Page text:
Today Haaretz published an article confirming that Rabbi Bryks was exonerated by the police.
Rabbi Bryks’ name does not currently appear on the list of staff members on the websites of Tomer Devorah or Derech. Chai Israel only lists administrators on its site.
The surveillance cameras were discovered within hours by several stunned students living in adjacent rooms, who immediately lodged a complaint with program administrators citing severe invasion of privacy and who demanded police intervention.
Bryks was soon thereafter relieved of all his responsibilities at the program and barred from any contact with students.
Bryks posted an apology on his personal Facebook page, claiming that he installed the cameras in order to investigate complaints against the maintenance staff:
In the middle of last year, Rabbi Bryks began teaching a weekly class once a week at Tomer Devorah, a Jerusalem seminary for women. According to a mother who attended an event in the Five Towns, Rabbi Bryks is now planning to open his own seminary for the coming school year 5776 (2015-16). According to the website of Bnei Akiva Toronto, Rabbi Bryks represented both Tomer Devorah and the new seminary, Meorot, at a visit to its high school on November 18, 2014.
Yet Tomer Devorah’s site does not include Rabbi Bryks on its list of 37 staff members. The not-yet-opened seminary, Meorot, also has a website. Rabbi Bryks is not listed as a staff member there either.
But a simple check reveals that Tully Bryks is listed as the registered owner of the domain “MyMeorot.com”:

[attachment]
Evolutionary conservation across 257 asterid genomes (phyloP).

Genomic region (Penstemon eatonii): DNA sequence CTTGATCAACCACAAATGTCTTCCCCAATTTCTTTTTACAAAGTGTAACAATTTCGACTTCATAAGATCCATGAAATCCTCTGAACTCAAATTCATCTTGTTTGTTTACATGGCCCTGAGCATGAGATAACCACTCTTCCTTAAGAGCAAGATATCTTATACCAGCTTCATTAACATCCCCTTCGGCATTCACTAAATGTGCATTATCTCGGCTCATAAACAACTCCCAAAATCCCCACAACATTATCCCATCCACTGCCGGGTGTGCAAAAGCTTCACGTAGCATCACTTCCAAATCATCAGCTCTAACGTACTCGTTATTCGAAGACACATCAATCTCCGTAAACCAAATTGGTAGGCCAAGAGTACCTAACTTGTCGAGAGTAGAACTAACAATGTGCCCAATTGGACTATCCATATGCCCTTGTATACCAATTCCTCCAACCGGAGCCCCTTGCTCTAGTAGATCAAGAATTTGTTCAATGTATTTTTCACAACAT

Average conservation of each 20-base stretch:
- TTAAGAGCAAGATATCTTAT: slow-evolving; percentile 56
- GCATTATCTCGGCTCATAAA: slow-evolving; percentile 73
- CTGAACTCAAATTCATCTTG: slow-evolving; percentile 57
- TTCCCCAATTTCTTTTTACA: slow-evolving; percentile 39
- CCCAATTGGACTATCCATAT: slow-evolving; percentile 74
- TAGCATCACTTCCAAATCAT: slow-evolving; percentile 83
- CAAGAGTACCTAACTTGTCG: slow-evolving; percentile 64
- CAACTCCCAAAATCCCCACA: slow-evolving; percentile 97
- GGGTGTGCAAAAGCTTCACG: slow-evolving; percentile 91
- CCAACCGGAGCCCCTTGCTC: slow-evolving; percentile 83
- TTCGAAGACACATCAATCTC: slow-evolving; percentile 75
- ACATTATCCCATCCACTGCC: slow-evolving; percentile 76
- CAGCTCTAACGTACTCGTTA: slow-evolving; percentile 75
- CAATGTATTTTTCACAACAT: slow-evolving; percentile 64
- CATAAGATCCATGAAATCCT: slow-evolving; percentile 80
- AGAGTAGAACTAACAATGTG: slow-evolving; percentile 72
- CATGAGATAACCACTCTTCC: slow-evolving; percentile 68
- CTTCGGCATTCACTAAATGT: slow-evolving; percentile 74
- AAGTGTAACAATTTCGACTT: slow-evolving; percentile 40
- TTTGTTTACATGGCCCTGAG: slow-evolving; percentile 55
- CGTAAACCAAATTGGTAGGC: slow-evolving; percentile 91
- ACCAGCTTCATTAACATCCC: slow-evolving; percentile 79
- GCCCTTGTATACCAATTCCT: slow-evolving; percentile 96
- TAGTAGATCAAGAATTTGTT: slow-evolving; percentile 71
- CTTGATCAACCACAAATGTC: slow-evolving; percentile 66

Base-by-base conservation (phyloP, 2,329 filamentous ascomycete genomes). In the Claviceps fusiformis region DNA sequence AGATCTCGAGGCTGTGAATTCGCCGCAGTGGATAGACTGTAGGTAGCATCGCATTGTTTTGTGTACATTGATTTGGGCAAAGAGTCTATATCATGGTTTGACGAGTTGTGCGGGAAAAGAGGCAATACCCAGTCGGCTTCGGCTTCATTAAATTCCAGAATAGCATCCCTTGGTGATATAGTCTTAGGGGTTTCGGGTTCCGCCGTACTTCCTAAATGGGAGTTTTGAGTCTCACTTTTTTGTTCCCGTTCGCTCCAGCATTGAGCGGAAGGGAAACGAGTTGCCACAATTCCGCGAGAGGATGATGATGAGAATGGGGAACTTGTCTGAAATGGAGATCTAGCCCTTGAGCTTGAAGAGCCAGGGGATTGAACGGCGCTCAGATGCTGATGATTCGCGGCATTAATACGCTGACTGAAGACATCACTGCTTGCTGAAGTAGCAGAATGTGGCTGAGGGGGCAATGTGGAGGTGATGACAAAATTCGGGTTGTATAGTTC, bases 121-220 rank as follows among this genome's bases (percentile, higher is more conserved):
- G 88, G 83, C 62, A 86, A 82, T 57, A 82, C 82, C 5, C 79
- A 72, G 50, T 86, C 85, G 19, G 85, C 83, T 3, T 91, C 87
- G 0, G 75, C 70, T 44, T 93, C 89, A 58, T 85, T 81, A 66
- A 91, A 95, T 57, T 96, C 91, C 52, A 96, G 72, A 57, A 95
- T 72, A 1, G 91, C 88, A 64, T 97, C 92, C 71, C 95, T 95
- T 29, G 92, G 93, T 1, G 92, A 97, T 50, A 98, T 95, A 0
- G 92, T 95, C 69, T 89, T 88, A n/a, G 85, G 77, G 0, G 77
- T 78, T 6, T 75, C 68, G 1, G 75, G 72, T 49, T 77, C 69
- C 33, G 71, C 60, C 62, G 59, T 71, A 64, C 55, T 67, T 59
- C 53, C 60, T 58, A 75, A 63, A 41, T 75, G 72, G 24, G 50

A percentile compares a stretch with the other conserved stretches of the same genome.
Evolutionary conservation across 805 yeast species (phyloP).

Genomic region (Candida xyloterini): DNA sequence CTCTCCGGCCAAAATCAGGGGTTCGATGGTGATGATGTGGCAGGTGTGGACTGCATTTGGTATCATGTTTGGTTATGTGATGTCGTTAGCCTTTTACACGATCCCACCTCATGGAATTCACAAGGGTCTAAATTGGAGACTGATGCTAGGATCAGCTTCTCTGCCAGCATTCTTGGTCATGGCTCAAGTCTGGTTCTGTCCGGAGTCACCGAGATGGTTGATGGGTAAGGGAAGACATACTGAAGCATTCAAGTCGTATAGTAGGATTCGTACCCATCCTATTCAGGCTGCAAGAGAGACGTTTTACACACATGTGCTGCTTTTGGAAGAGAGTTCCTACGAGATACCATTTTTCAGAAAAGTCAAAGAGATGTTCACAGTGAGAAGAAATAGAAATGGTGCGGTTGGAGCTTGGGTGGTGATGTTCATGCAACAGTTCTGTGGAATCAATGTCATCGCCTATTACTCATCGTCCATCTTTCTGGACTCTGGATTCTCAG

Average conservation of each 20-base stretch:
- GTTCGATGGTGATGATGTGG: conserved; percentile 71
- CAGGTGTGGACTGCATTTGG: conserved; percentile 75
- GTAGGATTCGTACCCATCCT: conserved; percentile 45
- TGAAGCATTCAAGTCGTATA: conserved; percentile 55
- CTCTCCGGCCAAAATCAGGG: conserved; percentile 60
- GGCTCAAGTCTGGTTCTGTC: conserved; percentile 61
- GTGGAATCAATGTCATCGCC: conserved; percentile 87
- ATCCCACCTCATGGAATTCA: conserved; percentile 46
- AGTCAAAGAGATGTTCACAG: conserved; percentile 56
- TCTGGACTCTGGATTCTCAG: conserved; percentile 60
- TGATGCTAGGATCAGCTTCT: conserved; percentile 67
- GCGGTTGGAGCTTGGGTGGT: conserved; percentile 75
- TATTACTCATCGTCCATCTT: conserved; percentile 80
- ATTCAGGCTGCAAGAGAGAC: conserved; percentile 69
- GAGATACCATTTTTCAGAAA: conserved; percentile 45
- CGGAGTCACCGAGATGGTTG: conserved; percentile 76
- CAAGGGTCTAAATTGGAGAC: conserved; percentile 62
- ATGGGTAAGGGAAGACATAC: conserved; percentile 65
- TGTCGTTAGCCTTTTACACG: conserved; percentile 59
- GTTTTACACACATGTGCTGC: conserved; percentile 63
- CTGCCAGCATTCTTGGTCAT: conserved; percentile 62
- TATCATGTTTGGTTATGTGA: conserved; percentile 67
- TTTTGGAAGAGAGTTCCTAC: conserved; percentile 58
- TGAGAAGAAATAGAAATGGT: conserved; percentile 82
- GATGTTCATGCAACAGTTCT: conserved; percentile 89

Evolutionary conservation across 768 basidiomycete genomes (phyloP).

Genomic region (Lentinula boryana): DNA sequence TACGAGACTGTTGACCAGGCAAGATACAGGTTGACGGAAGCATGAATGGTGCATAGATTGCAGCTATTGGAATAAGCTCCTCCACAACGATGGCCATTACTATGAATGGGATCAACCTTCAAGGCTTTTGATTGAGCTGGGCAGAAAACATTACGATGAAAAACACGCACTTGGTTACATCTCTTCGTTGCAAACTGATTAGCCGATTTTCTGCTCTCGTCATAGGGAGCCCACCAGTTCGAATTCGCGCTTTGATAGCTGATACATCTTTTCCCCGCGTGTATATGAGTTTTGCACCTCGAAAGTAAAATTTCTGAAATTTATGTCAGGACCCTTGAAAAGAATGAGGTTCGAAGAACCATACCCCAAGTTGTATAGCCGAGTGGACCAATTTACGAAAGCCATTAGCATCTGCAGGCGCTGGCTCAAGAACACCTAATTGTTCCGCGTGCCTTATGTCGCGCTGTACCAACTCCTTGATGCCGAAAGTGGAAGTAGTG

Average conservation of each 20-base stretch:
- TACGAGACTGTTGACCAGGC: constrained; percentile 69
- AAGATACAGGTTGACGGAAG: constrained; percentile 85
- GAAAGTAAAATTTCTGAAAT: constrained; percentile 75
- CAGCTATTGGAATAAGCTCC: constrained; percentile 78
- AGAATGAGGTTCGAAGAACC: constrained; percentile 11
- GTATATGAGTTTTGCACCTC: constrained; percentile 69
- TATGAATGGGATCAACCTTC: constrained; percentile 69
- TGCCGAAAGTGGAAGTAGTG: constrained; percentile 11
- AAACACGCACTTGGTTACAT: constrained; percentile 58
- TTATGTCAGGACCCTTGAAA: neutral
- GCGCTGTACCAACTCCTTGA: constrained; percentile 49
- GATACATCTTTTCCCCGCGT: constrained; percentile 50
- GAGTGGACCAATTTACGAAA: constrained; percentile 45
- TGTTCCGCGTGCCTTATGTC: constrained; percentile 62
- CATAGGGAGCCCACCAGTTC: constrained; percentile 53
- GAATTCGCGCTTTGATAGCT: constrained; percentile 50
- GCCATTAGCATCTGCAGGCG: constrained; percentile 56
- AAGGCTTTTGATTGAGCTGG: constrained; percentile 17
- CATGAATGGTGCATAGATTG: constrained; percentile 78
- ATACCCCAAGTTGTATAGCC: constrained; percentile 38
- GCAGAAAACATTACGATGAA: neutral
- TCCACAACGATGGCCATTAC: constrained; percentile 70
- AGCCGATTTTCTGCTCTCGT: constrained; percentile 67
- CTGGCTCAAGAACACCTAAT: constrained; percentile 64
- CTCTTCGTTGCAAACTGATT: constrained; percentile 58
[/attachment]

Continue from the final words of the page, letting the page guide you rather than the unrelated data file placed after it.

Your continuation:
If Rabbi Bryks is visiting high schools as a representative of two seminaries, and operates one of their websites, he should be included in the public staff listings. According to the mother attending the event, Bryks is not only the recruiter . He is a founder of Meorot.
It’s safe to assume a connection between the fact that Rabbi Tully Bryks left his last job under a cloud, and the omission of his name on the websites of the two institutions.
Bryks has not been convicted of a crime, and may possibly be guilty only of a lapse in judgment. There was a police investigation, that was closed.
Bryks’ activities at Bar Ilan could be indicative of more serious concerns. Parents have a right to know that someone with such a history is involved with an institution, and in what capacity. Anyone considering sending to an institution should demand full transparency.
And note this tweet by Rabbi Yakov Horowitz from the Jerusalem conference entitled, “The Jewish Community Confronts Violence and Abuse.”:
Wow. Question posed to Rabbi Kurland of Darkei Bina, “any parent applying to ur Sem ever ask you re boundary guidelines?” Answer, “No.”